“COVID-19 is but one of a myriad of global pandemics that have origins in or around wildlife markets. Yet this devastating disease might almost as easily have emerged from wildlife markets in the UK. In my view, it is a matter of time until a new pandemic arises, and places such as Doncaster cannot be ruled out as possible future ‘ground zeros’. Wherever many stressed wild animals are gathered and displayed or sold, the health and welfare of animals and people can become serious concerns. This is no time to get complacent about trading wildlife in the heart of the UK.”
Says Elaine Toland, Director of the Animal Protection Agency:
“The one health principle, as outlined in the article, recognises that the health of animals is closely connected to human health. Our government, and those of other Western countries, need to wake up to the very real risks that wildlife markets pose – both to animals and people. We are in no position to criticise China when inhumane wild animal markets still continue here.”
The report also detailed the potential role of snakes in transmitting disease. It is thought that viruses such as Ebola could reside in the guts of snakes that feed on virus-carrying bats. Ebola is endemic in Africa and Thailand, which are key exporters of snakes for the pet trade.
- For more information, please contact Elaine Toland on 01273 674253 or out of hours on 07986 535024.
- Warwick. C., Steedman. C. (2021) Wildlife-pet markets in a one-health context, Int. J. One Health, 7(1): 42-64.
- Aguirre, A.A., Catherina, R., Frye, H. and Shelley, L. (2020) Illicit Wildlife Trade, Wet Markets, and COVID‐19: Preventing Future Pandemics. World Medical & Health Policy, 12: 256-265.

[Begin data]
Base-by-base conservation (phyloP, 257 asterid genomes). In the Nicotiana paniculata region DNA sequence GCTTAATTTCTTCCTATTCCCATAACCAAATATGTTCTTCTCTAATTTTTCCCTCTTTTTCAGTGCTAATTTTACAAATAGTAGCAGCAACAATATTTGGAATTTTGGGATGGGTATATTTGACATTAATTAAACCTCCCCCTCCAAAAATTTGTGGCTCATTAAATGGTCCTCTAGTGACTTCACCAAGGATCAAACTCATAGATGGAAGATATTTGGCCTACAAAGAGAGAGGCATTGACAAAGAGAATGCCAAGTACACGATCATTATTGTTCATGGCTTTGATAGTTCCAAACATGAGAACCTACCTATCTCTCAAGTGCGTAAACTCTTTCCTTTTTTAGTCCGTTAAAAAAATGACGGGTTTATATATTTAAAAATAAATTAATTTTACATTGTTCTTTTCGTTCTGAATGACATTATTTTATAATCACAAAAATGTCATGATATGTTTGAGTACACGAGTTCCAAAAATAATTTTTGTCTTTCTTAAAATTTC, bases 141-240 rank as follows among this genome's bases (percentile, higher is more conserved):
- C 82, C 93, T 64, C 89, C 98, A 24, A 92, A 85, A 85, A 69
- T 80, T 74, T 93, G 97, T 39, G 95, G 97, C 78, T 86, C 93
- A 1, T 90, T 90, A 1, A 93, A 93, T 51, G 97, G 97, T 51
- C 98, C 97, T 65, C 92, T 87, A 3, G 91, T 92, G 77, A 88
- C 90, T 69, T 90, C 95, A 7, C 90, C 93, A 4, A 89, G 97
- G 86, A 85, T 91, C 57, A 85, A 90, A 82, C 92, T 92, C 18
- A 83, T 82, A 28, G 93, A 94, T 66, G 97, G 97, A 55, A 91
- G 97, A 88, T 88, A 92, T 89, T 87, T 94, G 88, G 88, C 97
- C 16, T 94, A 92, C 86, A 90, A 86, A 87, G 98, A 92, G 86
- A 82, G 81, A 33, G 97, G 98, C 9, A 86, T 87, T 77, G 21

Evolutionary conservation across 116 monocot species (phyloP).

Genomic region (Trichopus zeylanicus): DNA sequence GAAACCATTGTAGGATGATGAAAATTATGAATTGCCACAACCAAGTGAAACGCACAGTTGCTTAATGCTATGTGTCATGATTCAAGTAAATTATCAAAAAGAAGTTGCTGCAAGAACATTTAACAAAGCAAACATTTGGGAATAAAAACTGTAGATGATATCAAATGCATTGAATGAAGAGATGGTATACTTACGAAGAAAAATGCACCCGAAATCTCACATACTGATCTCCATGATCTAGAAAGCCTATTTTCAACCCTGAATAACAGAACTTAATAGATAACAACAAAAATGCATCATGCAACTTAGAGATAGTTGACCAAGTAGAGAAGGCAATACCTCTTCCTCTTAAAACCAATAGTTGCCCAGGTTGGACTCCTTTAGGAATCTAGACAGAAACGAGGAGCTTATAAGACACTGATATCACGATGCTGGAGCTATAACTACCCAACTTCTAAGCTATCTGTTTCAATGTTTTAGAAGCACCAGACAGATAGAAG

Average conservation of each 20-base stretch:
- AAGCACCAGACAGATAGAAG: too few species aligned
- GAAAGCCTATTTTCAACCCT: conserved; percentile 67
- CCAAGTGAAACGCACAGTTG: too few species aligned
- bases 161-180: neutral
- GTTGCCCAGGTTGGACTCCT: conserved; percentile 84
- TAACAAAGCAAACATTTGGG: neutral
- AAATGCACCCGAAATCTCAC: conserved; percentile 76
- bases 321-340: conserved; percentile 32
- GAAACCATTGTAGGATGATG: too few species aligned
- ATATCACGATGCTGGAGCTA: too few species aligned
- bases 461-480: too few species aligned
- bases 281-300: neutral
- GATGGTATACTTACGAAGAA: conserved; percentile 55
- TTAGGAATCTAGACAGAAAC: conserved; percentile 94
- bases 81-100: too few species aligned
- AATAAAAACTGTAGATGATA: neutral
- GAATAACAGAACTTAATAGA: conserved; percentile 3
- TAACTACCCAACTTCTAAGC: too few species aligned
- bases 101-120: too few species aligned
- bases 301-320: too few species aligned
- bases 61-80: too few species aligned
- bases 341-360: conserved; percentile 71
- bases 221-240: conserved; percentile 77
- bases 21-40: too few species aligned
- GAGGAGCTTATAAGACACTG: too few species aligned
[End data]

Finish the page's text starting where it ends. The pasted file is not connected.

- World Animal Protection report ‘Suffering in Silence’
According to the Animal Welfare (Licensing of Activities Involving Animals) (England) Regulations 2018, the following activities constitute commercial activity and are therefore prohibited in law:
- The import, distribution and sale of animals by means of a fixed fee.
- The purchase of animals with the express intent to sell them on.
- Where animals are bought and then re-advertised for sale or sold within a short period of time.
- The number, frequency and/or volume of sales – systematic and repeated transactions using the same means of advertising are likely to indicate a commercial activity.
- High volumes of animals sold or advertised for sale or high number of litters or progeny could indicate a business.
- Low volumes of animals sold or advertised could indicate a business where high sales prices or large profit margins are involved.
- High range and variability in the animals traded. A wide variety of species or taxa being traded could indicate the commercial nature of the activity.
- High numbers of advertisements of animals for sale, including on classified websites, could indicate commercial behaviour, even where there is no actual sale taking place via the internet. This could be high numbers of advertisements at any one time or over a short period of time, and/or regularly.
- Advertising through a variety of sites, forums or media could indicate a commercial activity.
All of the above have been documented by the Animal Protection Agency and numerous other observers at the Doncaster event.